Affidavit of Hamilton G. Park (steward to Brigham Young during 1850s) from 1907. Brigham ordered the emigrants not to be attacked.

Oct 1907
Hamilton G. Park

Hamilton G. Park, affidavit, Salt Lake City, October 1907, as found in the Collected material concerning the Mountain Meadows Massacre, 1859-1961, MS 2674, Church History Library

Hamilton G. Park
Brigham Young, Hamilton G. Park, James Holt Haslam, John Doyle Lee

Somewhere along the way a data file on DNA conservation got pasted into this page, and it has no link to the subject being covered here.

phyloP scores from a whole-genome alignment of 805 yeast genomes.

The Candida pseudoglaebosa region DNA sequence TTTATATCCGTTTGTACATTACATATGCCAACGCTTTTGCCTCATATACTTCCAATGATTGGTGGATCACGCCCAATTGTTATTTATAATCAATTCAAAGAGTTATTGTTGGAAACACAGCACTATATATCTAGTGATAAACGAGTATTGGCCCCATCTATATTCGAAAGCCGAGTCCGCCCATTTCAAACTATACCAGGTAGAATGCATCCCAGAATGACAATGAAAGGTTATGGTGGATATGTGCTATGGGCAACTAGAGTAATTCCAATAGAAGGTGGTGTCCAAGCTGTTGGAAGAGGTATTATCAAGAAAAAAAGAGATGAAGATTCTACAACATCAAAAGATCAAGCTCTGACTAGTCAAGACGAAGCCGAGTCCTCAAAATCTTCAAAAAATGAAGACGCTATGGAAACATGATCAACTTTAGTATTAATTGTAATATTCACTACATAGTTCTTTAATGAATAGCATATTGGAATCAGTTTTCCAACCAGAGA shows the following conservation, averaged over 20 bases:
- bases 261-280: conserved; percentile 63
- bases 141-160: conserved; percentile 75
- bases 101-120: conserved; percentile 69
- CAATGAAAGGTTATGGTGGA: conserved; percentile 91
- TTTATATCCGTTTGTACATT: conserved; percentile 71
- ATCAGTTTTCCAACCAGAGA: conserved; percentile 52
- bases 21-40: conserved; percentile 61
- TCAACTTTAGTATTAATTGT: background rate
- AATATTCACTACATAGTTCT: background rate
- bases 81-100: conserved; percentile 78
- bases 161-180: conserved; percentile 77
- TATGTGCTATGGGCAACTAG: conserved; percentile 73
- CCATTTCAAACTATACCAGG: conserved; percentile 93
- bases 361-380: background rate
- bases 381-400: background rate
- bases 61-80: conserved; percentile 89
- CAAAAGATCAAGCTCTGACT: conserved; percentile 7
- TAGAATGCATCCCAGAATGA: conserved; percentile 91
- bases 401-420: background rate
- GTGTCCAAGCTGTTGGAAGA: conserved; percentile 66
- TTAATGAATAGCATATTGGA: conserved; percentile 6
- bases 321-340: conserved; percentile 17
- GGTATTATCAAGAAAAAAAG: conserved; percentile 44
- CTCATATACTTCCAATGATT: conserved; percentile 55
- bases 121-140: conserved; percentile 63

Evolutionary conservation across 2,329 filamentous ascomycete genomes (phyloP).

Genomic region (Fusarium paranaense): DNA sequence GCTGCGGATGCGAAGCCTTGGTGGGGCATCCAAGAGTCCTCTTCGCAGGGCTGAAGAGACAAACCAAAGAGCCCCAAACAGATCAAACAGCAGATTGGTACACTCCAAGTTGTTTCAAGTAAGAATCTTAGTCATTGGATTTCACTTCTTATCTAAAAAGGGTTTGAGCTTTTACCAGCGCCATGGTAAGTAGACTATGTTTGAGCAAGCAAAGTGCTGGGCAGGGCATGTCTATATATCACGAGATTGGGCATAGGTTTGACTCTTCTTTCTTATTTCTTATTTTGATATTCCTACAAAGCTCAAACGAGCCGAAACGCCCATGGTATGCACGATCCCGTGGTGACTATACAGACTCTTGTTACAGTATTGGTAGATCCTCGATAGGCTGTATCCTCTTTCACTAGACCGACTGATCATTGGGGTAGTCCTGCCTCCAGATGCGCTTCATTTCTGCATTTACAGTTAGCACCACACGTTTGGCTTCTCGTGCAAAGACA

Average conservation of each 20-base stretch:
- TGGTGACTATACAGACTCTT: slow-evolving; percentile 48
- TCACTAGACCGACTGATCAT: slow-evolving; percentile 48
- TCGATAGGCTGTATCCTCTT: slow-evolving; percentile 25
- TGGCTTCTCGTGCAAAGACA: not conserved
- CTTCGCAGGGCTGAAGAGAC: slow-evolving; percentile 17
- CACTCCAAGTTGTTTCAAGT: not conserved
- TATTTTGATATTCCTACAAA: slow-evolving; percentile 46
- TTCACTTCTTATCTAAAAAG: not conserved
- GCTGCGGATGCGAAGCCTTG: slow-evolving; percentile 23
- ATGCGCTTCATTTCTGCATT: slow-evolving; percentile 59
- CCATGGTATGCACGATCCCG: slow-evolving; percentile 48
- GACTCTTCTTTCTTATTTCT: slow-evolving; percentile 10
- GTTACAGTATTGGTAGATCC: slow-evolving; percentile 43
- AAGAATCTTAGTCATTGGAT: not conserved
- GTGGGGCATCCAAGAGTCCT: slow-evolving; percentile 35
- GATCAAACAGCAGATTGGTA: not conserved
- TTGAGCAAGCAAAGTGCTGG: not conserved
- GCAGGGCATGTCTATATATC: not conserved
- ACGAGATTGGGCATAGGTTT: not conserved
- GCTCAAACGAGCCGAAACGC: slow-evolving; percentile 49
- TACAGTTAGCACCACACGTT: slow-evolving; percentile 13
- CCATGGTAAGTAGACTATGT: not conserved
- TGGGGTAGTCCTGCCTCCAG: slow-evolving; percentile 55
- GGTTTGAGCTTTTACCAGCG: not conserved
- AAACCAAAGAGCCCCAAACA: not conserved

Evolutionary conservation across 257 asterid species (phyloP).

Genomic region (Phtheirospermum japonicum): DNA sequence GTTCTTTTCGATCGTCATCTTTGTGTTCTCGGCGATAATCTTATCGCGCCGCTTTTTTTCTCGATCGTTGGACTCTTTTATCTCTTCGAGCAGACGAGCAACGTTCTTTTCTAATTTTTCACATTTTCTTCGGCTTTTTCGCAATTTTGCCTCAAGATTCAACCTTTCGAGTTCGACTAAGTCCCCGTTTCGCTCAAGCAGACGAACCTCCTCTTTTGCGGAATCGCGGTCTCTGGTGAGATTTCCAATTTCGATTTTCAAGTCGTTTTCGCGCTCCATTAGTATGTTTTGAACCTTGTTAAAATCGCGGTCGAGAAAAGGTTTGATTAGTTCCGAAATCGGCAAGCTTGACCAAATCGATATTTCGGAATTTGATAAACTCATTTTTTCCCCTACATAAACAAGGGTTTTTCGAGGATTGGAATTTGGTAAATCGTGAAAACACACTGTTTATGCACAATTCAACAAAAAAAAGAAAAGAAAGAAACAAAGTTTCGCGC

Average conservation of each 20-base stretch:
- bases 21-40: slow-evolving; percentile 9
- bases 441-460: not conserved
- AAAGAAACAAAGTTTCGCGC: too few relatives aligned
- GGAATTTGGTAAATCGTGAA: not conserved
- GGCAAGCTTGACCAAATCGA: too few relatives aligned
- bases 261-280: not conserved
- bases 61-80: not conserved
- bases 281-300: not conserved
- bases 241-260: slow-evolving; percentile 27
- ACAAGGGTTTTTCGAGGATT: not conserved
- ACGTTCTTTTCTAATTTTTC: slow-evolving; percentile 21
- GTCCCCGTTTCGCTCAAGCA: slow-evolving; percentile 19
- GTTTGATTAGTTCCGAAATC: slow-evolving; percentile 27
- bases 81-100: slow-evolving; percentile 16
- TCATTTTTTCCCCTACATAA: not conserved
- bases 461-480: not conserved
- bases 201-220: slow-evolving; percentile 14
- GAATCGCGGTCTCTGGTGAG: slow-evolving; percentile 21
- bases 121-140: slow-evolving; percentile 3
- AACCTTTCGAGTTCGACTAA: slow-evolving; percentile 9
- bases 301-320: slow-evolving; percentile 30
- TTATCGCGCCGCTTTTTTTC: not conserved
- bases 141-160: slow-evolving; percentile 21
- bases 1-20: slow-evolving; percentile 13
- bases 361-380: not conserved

TESTIMONY OF HAMILTON G. PARK. For many years I was President Brigham Young's steward and during that time it was my custom to call on him in his office to report and to receive instructions from him in relation to business affairs. On one of these calls, as I approached the President's Office, I observed a spirited horse, saddled and bridled, and hitched to a post near the outer gate. As I reached the office and took hold of the door, it opened from within and a man came out dressed in the riding costumes of these days. He was equipped with leather leggings and large Spanish spurs and had a small rawhide riding whip in his hand. Close behind him was President Young. Seeing at a glance that the President was sorely troubled, I stepped aside, without speaking, to let them pass. President Young, as he came out of the office door, addressed this man with great feeling, saying: "Brother Haslam, I want you to ride for dear life; ride day and night; spare no horse flesh; that company must be protected and guarded out of the territory if it requires all the men in Iron County to do it." As the man thus addressed paused a moment to adjust the saddle girth on his horse, President Young repeated this emphatic command. The man then sprang into the saddle and shot off like an arrow down Theatre Hill and was soon out of sight. President Young went back into his office with troubled face and bowed head, without noticing me. I did not understand what I had seen and heard until I entered the adjoining office and enquired of James Jack who the first rider was and where he was going, when I obtained the information that he was James Haslam and that he was on his way to Iron County with instruction that a company of emigrants then in Southern Utah and bound for California were to be protected and assisted on their way.

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